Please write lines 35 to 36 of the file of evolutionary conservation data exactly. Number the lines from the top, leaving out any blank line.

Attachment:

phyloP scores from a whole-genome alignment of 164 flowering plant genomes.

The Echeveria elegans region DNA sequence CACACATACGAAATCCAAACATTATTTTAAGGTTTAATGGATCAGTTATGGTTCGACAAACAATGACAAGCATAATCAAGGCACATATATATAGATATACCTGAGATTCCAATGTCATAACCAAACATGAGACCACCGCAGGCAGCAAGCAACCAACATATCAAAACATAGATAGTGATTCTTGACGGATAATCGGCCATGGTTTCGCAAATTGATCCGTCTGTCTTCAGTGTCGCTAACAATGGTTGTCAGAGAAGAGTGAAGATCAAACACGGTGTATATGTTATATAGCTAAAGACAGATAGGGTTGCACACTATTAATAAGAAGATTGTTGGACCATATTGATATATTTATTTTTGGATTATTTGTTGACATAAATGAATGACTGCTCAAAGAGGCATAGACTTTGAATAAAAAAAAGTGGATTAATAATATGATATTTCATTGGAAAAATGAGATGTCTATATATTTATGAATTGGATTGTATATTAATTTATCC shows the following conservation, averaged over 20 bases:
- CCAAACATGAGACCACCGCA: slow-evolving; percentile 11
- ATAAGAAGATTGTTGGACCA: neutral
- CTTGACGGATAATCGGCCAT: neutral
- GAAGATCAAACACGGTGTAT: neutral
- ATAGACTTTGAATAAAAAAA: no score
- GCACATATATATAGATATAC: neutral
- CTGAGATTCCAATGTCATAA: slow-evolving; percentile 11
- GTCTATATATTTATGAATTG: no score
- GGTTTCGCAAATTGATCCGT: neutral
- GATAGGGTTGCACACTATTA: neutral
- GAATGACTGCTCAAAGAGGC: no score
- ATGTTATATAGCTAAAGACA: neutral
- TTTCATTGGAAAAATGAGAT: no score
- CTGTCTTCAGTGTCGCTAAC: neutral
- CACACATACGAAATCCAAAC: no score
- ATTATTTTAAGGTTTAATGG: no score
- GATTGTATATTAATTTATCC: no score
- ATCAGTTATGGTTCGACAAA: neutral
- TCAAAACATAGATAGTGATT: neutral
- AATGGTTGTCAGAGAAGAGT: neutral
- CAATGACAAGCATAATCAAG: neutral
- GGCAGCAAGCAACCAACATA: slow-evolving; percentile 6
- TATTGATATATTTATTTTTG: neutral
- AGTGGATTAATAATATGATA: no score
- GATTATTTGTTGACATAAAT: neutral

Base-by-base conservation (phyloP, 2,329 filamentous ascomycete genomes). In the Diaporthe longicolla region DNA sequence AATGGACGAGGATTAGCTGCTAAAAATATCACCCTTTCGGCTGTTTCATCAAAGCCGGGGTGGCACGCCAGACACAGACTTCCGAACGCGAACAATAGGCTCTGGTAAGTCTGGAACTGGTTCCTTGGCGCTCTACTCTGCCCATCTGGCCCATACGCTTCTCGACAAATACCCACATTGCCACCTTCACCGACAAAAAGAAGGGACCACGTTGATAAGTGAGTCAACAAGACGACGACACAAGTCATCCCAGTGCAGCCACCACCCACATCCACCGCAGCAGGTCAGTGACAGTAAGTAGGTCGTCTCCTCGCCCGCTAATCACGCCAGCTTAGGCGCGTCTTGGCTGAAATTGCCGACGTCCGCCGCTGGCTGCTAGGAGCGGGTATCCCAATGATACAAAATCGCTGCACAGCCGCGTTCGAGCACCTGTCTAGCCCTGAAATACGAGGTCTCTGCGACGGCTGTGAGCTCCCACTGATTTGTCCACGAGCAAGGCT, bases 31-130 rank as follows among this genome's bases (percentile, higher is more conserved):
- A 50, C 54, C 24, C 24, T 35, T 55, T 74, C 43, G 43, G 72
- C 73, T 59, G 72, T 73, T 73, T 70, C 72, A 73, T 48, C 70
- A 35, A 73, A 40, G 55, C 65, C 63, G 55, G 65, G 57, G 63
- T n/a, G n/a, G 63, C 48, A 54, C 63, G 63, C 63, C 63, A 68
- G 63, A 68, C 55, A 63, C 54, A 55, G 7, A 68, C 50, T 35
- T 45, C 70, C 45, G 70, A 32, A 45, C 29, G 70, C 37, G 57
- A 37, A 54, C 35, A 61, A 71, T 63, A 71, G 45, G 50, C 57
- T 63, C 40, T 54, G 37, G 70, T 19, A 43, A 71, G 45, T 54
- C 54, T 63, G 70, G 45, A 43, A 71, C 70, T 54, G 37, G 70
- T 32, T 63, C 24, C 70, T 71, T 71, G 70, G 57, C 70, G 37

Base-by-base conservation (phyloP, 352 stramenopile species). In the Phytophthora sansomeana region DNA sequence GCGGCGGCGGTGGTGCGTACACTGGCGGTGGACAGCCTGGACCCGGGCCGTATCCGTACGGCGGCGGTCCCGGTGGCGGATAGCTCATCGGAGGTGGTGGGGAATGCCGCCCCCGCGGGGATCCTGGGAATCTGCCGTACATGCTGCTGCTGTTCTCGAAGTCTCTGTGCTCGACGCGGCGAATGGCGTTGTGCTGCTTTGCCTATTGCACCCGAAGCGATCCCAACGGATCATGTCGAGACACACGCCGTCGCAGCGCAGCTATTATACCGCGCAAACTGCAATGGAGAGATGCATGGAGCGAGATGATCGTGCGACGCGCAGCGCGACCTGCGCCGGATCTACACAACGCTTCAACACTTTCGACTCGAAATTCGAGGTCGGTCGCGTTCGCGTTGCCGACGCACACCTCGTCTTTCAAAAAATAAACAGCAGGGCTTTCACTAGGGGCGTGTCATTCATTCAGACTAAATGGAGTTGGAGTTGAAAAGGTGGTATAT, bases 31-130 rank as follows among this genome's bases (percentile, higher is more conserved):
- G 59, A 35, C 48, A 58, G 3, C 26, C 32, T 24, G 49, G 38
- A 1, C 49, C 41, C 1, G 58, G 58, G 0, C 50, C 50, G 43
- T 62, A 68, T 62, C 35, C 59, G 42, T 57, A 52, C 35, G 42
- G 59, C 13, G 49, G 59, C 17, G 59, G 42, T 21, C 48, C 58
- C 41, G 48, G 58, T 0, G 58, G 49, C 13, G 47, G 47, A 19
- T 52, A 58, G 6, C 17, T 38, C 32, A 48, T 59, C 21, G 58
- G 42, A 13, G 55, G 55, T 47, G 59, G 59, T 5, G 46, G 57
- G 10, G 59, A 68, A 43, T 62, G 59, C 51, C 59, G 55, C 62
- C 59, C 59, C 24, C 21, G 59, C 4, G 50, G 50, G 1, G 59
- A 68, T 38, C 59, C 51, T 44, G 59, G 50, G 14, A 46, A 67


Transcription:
- A 37, A 54, C 35, A 61, A 71, T 63, A 71, G 45, G 50, C 57
- T 63, C 40, T 54, G 37, G 70, T 19, A 43, A 71, G 45, T 54